It may look fresh and the label may read sustainable, but  Chilean sea bass is not always what it appears to be on store shelves, a biologist from Clemson University has found. Some of the fish labeled in shops are not sustainable and some are not Chilean sea bass at all.

Research carried out by biologist Peter Marko and his colleagues has raised questions as to whether certified Chilean sea bass labeled as sustainable actually come from sustainable fisheries.

According to the non-profit organization, Marine Stewardship Council ( MSC), one population of the Patagonian tooth fish marketed as Chilean sea bass can be sustainably harvested and bears an MSC eco-label, an indicator that the fish is sustainable. But Marko's study that has examined fish with sustainable labels has raised great questions about the integrity of the chain of Custody for the retail of these fish.  

After examining mitochondrial DNA from fish purchased at retail outlets in eight different states, researchers found eight per cent of 36 fish samples were a different species of fish entirely, and 15 percent of 33 fish samples had DNA unknown to the South Georgia/Shag Rocks populations- an area only certified for Chilean sea bass.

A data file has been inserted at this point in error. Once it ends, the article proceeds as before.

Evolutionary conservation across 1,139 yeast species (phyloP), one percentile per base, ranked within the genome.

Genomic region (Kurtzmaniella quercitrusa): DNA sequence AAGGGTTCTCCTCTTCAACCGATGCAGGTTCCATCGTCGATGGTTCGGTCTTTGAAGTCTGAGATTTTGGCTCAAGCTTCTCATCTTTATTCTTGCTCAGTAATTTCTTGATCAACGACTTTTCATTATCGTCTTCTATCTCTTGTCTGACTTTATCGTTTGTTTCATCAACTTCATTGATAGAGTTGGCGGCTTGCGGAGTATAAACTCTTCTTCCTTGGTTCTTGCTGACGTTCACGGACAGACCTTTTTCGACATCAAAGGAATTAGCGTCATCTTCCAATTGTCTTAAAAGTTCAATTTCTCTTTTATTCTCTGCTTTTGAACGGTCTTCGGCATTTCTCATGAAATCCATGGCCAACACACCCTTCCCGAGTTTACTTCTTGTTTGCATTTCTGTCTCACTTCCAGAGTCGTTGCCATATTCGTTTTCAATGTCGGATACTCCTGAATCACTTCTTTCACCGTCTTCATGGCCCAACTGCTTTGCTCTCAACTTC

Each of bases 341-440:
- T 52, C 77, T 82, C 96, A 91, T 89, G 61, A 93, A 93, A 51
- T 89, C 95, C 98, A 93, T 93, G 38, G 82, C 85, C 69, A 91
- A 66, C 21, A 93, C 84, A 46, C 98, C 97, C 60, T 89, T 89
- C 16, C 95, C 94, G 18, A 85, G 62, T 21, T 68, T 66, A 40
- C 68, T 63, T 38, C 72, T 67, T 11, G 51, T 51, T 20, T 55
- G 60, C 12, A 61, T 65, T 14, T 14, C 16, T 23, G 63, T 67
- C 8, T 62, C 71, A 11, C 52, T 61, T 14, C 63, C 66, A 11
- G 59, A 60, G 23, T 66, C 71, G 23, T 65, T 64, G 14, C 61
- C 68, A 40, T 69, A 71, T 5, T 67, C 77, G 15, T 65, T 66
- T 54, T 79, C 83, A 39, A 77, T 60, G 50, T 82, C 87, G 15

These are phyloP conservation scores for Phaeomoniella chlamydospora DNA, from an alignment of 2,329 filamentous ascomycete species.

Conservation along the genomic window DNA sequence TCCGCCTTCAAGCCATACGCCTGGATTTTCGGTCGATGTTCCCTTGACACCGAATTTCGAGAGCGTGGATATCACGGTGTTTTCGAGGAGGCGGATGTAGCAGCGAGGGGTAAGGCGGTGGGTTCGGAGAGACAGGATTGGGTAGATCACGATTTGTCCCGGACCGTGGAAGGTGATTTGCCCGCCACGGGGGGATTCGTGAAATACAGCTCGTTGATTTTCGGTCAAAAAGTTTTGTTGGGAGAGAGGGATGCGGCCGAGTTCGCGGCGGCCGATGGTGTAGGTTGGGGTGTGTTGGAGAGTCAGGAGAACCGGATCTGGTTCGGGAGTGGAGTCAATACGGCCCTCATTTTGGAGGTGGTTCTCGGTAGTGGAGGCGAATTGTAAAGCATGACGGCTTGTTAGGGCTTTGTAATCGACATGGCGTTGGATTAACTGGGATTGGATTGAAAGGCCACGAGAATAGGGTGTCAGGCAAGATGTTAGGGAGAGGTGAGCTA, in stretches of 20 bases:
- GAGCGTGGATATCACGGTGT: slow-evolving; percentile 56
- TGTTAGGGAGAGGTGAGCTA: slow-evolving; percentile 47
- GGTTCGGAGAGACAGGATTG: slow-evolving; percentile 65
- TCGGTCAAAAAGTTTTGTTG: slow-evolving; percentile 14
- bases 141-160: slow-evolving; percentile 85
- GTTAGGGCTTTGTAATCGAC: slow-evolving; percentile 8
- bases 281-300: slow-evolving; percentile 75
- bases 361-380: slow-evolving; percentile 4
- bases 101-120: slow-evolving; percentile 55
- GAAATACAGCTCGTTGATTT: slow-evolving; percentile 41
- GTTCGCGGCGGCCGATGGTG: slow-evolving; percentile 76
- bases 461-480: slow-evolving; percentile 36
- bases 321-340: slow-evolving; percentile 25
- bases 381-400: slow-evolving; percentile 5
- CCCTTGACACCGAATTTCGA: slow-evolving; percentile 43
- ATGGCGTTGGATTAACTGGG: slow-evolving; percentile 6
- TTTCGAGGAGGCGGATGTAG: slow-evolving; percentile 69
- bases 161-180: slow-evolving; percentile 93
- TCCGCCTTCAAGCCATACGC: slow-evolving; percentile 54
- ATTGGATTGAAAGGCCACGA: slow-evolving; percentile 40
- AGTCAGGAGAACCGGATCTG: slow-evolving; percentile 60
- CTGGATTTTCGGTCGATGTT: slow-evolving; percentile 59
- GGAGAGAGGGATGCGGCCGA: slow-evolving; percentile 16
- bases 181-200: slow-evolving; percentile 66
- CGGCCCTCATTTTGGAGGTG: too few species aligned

Our data point to a problem with the supply chain, said Marko in a reported published in the Aug.23 edition of Current Biology. Fish are being sold that are improperly labeled. Where and how the uncertified fish reach market was not the focus of our research but are issues that deserve attention, he said.

hilean Sea bass otherwise known as Patagonian tooth fish are popular for their buttery flavor and tender, flaky texture, Nature News reported.

Catching them is not like fishing for fish - it's almost like logging for trees, says Stephen Palumbi, a marine population biologist at Stanford University in California, who was not involved with the study. It takes that long for these fish to grow up and be ready for market. That's why the fish got in trouble.

The valuable stocks of Patagonian tooth fish have been threatened in the past as a result of illegal fishing in the Antarctic waters.  By the 1990's, the illegal, unreported and unregulated depleted the stocks of the fish.